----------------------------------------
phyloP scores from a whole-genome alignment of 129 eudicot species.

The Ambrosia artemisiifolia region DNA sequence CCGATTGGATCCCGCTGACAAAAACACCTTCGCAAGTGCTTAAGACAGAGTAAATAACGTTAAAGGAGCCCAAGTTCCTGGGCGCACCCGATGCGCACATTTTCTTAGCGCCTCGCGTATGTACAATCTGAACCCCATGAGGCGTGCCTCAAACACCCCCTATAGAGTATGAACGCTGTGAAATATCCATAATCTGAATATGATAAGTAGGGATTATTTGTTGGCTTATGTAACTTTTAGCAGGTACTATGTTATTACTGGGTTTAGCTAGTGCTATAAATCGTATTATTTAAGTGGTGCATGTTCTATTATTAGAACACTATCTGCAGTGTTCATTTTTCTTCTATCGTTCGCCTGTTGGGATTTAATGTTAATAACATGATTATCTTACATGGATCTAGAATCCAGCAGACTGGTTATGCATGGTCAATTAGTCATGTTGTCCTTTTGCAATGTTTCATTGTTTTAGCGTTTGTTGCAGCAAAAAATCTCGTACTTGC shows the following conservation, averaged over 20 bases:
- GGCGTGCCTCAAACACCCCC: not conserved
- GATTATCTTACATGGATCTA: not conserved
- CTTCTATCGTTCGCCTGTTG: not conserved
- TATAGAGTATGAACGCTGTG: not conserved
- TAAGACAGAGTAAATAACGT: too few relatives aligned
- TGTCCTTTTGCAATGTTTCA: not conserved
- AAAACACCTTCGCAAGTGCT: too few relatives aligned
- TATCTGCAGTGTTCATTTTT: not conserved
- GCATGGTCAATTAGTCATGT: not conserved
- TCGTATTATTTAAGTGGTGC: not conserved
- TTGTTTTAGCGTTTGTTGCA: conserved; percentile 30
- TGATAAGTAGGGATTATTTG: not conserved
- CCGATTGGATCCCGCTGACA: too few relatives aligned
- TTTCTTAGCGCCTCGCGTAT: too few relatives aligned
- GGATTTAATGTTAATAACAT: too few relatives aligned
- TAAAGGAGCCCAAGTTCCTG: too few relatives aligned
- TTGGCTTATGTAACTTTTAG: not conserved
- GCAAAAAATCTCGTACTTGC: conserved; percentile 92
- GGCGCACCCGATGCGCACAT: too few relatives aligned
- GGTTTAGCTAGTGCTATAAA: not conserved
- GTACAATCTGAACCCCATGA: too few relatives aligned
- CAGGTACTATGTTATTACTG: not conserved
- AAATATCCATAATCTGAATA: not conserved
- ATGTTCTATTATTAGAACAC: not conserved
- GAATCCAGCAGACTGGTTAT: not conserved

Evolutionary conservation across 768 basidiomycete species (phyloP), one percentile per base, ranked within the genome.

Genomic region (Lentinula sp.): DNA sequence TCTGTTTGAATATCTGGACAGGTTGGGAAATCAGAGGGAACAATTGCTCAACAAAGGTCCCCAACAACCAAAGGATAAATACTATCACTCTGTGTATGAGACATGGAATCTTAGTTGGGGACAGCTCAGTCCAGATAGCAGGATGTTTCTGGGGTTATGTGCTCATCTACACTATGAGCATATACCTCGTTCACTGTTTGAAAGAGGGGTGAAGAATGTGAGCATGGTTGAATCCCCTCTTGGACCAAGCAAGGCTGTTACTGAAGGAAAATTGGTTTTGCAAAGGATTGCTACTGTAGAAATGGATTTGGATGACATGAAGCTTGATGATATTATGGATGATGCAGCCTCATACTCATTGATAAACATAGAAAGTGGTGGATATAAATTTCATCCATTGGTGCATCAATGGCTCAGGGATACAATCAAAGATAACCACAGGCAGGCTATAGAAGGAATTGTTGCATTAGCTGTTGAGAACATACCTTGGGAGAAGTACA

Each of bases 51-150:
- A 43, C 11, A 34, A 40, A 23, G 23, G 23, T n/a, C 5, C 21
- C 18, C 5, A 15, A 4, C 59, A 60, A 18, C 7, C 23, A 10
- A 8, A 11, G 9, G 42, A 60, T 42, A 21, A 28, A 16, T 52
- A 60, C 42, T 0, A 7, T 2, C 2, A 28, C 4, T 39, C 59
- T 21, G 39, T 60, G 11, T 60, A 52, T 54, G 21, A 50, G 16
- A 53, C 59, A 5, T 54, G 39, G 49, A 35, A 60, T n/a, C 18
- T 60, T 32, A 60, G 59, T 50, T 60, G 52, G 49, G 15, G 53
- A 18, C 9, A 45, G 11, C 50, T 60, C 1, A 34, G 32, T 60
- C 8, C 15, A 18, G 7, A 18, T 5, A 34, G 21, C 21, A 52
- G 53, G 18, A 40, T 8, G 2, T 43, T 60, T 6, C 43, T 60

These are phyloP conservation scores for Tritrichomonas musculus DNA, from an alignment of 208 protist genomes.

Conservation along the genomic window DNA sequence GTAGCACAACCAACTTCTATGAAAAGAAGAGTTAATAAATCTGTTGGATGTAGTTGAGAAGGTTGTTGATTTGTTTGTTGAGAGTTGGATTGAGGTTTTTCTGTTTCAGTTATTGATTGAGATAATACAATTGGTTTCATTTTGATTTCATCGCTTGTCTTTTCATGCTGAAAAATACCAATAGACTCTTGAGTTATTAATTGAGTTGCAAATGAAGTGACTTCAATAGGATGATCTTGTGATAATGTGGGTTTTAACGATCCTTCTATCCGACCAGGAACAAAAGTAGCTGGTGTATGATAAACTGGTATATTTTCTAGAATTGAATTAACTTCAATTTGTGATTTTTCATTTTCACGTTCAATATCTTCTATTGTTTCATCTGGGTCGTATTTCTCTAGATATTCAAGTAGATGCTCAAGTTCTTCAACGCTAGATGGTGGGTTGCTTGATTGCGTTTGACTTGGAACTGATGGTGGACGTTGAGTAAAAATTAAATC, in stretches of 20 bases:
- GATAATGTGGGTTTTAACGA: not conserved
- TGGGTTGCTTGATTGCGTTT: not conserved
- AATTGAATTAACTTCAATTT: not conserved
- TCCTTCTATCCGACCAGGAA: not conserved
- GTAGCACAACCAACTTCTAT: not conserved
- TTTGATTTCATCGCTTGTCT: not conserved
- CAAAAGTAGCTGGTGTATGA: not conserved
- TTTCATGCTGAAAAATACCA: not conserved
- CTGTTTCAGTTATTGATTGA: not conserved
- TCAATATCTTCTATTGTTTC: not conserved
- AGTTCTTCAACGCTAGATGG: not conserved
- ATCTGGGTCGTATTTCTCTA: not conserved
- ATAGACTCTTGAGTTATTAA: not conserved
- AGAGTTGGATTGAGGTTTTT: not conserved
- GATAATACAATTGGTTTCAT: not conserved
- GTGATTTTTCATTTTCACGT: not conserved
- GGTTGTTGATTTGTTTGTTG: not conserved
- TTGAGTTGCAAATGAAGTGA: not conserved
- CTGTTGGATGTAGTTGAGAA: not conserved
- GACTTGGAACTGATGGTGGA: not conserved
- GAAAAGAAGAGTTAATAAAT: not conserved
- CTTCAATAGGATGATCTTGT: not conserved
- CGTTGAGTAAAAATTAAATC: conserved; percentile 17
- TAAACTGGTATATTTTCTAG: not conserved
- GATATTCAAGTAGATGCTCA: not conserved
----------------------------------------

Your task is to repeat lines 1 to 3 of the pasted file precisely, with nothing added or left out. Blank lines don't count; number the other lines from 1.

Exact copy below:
phyloP scores from a whole-genome alignment of 129 eudicot species.

The Ambrosia artemisiifolia region DNA sequence CCGATTGGATCCCGCTGACAAAAACACCTTCGCAAGTGCTTAAGACAGAGTAAATAACGTTAAAGGAGCCCAAGTTCCTGGGCGCACCCGATGCGCACATTTTCTTAGCGCCTCGCGTATGTACAATCTGAACCCCATGAGGCGTGCCTCAAACACCCCCTATAGAGTATGAACGCTGTGAAATATCCATAATCTGAATATGATAAGTAGGGATTATTTGTTGGCTTATGTAACTTTTAGCAGGTACTATGTTATTACTGGGTTTAGCTAGTGCTATAAATCGTATTATTTAAGTGGTGCATGTTCTATTATTAGAACACTATCTGCAGTGTTCATTTTTCTTCTATCGTTCGCCTGTTGGGATTTAATGTTAATAACATGATTATCTTACATGGATCTAGAATCCAGCAGACTGGTTATGCATGGTCAATTAGTCATGTTGTCCTTTTGCAATGTTTCATTGTTTTAGCGTTTGTTGCAGCAAAAAATCTCGTACTTGC shows the following conservation, averaged over 20 bases:
- GGCGTGCCTCAAACACCCCC: not conserved